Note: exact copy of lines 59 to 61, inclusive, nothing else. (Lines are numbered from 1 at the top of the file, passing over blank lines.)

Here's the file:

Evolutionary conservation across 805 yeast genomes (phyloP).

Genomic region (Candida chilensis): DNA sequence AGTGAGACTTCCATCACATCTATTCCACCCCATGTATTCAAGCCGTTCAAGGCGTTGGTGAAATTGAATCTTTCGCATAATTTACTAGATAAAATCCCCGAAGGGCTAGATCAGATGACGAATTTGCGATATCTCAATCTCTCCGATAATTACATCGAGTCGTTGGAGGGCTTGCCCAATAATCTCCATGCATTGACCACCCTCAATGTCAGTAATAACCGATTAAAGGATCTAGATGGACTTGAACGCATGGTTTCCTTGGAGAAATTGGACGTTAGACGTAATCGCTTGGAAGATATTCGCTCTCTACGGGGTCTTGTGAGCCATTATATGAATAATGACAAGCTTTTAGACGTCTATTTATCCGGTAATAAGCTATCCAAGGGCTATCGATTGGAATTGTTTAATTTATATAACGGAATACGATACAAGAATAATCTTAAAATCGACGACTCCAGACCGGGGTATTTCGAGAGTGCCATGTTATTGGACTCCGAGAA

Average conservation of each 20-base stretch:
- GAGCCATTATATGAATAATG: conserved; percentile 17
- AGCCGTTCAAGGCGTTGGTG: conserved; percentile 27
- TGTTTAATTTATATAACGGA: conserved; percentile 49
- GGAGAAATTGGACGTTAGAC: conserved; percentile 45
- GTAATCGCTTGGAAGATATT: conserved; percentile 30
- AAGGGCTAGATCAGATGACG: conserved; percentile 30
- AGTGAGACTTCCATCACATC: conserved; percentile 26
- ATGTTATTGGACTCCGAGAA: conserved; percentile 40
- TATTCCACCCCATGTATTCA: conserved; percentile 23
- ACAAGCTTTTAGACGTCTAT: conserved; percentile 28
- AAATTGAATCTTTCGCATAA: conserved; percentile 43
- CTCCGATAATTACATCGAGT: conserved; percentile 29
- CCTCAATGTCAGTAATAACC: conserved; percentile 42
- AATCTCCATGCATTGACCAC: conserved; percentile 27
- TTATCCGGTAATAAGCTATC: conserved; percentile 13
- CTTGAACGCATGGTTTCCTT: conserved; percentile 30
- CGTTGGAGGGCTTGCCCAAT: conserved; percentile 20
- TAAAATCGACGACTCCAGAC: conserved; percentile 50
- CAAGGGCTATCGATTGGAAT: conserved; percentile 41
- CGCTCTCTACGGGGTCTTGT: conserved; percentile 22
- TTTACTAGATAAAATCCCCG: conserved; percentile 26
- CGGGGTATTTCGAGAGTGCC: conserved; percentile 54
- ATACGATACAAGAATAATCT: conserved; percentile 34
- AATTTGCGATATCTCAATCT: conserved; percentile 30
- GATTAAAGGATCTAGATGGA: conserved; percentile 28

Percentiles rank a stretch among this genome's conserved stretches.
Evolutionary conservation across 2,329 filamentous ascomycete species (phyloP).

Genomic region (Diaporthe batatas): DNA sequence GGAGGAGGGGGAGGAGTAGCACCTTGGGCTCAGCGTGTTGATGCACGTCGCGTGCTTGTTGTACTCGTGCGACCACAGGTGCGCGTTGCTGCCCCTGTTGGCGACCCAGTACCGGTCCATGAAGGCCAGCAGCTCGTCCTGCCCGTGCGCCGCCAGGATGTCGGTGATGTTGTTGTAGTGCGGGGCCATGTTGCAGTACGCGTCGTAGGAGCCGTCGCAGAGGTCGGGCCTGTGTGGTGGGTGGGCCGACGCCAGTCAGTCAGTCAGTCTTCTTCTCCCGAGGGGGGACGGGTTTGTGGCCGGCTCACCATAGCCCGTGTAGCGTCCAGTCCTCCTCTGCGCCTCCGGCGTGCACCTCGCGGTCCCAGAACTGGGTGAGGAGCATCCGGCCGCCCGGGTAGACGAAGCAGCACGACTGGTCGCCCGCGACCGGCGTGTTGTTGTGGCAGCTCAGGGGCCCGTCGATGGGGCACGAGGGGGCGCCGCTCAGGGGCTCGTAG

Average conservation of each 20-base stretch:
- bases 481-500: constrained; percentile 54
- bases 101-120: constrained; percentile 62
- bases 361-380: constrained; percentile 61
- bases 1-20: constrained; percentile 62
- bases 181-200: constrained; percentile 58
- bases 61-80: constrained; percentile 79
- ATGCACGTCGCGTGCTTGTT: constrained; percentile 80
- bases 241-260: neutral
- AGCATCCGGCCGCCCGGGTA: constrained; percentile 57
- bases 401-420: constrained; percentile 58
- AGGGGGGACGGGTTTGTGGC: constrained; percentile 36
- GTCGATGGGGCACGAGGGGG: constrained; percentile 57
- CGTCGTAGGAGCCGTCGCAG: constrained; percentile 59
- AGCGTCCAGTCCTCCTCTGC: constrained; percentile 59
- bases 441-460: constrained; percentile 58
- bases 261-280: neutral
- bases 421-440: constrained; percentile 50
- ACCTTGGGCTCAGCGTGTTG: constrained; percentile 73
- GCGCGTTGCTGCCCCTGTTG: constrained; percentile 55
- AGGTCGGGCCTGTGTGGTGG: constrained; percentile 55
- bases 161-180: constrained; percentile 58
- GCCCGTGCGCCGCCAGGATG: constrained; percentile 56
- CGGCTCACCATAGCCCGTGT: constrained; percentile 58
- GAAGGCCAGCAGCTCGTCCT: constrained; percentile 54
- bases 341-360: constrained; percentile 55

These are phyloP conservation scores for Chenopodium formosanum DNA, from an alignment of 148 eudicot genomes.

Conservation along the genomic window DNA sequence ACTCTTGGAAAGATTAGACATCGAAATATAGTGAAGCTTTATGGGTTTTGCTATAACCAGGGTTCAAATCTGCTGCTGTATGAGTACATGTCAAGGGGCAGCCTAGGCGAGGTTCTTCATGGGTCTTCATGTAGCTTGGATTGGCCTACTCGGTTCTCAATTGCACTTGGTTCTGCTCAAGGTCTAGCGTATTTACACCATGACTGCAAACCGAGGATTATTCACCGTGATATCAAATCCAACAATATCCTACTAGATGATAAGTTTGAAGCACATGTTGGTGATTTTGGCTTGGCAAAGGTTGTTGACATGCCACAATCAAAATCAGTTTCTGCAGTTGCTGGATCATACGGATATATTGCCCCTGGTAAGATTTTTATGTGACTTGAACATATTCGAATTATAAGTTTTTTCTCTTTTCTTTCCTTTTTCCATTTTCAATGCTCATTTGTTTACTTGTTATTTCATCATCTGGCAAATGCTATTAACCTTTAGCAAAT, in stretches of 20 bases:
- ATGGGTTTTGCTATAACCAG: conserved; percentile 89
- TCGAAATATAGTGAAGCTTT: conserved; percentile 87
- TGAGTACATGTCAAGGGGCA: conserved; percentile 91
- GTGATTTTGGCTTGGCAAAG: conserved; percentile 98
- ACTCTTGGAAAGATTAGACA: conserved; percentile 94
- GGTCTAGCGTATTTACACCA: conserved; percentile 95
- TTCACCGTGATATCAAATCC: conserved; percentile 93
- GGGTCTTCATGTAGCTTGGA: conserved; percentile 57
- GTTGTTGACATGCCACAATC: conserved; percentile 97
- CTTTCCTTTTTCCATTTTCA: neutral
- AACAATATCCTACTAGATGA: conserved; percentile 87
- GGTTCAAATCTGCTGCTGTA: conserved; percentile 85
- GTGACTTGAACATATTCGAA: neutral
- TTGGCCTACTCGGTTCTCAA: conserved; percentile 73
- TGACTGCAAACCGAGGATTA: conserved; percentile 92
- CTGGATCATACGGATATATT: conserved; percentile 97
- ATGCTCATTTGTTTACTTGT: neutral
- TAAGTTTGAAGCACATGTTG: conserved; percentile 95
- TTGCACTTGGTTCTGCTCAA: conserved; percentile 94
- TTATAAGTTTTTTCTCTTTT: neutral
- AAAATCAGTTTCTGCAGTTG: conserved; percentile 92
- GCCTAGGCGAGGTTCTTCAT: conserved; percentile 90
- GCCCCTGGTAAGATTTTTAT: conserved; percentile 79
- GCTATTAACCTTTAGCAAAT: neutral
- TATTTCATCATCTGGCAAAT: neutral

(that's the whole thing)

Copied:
Conservation along the genomic window DNA sequence ACTCTTGGAAAGATTAGACATCGAAATATAGTGAAGCTTTATGGGTTTTGCTATAACCAGGGTTCAAATCTGCTGCTGTATGAGTACATGTCAAGGGGCAGCCTAGGCGAGGTTCTTCATGGGTCTTCATGTAGCTTGGATTGGCCTACTCGGTTCTCAATTGCACTTGGTTCTGCTCAAGGTCTAGCGTATTTACACCATGACTGCAAACCGAGGATTATTCACCGTGATATCAAATCCAACAATATCCTACTAGATGATAAGTTTGAAGCACATGTTGGTGATTTTGGCTTGGCAAAGGTTGTTGACATGCCACAATCAAAATCAGTTTCTGCAGTTGCTGGATCATACGGATATATTGCCCCTGGTAAGATTTTTATGTGACTTGAACATATTCGAATTATAAGTTTTTTCTCTTTTCTTTCCTTTTTCCATTTTCAATGCTCATTTGTTTACTTGTTATTTCATCATCTGGCAAATGCTATTAACCTTTAGCAAAT, in stretches of 20 bases:
- ATGGGTTTTGCTATAACCAG: conserved; percentile 89
- TCGAAATATAGTGAAGCTTT: conserved; percentile 87